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Qualcomm demos augmented reality apps

The chip manufacturer has demonstrated its future vision for augmented reality applications at its IQ 2010 event in London, highlighting potential usage for instructional, gaming and learning apps
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By Ben Woods on
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1 of 5 Natasha Lomas/silicon.com

Qualcomm demonstrated its augmented reality app projects at the company's IQ 2010 event at London's Science Museum on Wednesday.

The company says that it is working with a number of academic institutions to further its research in augmented reality (AR) and that it has already established AR gaming studios at the Georgia Institute of Technology.

However, far from being restricted to gaming, the company hopes to see AR being applied to applications such as instructional 'how-to' guides, learning aids — such as languages or childrens' education — as well as marketing/promotional uses.

"AR transforms your mobile device into what has been described as a magic looking glass where you can interact with the real world. With a dedicated in-house team of AR technologists and visionaries, and collaborations with leading academic institutions such as Georgia Institute of Technology and Technology Institut Graz (Austria), Qualcomm's AR vision-based platform enables a new breed of user experiences," says the company's official augmented reality web page.

Qualcomm is also hosting an Augmented Reality Developer Challenge to try and encourage developers to work on new apps, offering a total of $200,000 (£129,000) prize money — including a $125,000 first prize for the victor. The closing date for entries is 7 January, 2011 and the winners are expected to be announced at Mobile World Congress in February.

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2 of 5 Natasha Lomas/silicon.com

The main application on display at IQ brought the classic 1960's board game Rock'em Sock'em Robots into the virtual sphere.

The prototype runs on a standard Android 2.1 or higher device with single and multiplayer options, allowing two users to duke it out head-to-head.

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3 of 5 Natasha Lomas/silicon.com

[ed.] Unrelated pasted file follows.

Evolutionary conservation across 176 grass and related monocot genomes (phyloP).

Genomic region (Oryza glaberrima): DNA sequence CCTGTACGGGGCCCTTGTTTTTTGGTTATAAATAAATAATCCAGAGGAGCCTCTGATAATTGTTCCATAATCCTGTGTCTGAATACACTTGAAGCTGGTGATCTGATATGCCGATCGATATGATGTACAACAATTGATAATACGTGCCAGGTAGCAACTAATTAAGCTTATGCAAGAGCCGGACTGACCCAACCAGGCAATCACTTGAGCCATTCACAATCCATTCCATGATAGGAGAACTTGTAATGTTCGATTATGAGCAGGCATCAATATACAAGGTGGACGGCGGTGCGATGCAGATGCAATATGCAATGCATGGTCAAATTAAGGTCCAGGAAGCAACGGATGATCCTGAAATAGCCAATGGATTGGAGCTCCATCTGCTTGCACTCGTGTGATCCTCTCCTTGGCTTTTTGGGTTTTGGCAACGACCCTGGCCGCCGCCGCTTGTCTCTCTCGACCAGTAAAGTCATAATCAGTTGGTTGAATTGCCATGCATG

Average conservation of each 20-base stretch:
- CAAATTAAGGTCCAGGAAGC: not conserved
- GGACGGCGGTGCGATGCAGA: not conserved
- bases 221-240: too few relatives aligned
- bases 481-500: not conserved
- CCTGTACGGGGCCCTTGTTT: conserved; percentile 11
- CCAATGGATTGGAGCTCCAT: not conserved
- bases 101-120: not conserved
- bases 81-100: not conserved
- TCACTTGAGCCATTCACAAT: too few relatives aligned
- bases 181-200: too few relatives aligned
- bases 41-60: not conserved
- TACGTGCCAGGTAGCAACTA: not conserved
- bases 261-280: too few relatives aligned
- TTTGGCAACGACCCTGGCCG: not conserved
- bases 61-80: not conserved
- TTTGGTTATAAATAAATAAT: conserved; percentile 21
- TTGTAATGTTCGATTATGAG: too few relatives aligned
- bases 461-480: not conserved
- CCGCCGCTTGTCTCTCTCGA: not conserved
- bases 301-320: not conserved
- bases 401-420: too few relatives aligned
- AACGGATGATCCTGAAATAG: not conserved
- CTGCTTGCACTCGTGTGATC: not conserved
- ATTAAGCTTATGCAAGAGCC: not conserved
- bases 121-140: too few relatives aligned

Aiming the phone's camera at the specially crafted playing surface brings the robots to life on-screen and allows the player to control their character.

Using the handset's touchscreen display as a controller, the player can control their character's movements and attacks. There's a slight delay in the gameplay of the prototype, but the company hopes that real-time implementation for this app, as well as others, is not too far away.

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4 of 5 Natasha Lomas/silicon.com

The application currently needs a special game board to provide contrast for the camera and allow the players to recognise the boundaries of the AR game. Different game boards were also demonstrated for playing the game in different environments.

"There's actually nothing on the table but a piece of paper but when you look at it on the phone, you actually see a game there and you and another person can play that virtual game," said Paul Jacobs, chairman and chief executive of Qualcomm during his keynote.

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5 of 5 Natasha Lomas/silicon.com

Qualcomm also demonstrated other uses of the technology, such as choosing the colour of a car that appears when the AR app is running and aimed at the appropriate board.

During his keynote speech at the event, Jacobs also demonstrated how easily pictures can be transferred from a phone's camera to internet-enabled photo frames with the press of a few buttons.

The company is set to release the augmented reality SDK "later this fall" so as to give people enough time to develop new apps for the Augmented Reality Developer Challenge.

Some organisations are already beginning to see the value of developing augmented reality applications. ZDNet UK spoke to Timo Elliott, senior director of strategic marketing at SAP, who agrees that augmented reality is one area in which consumer developments are leading business innovation.

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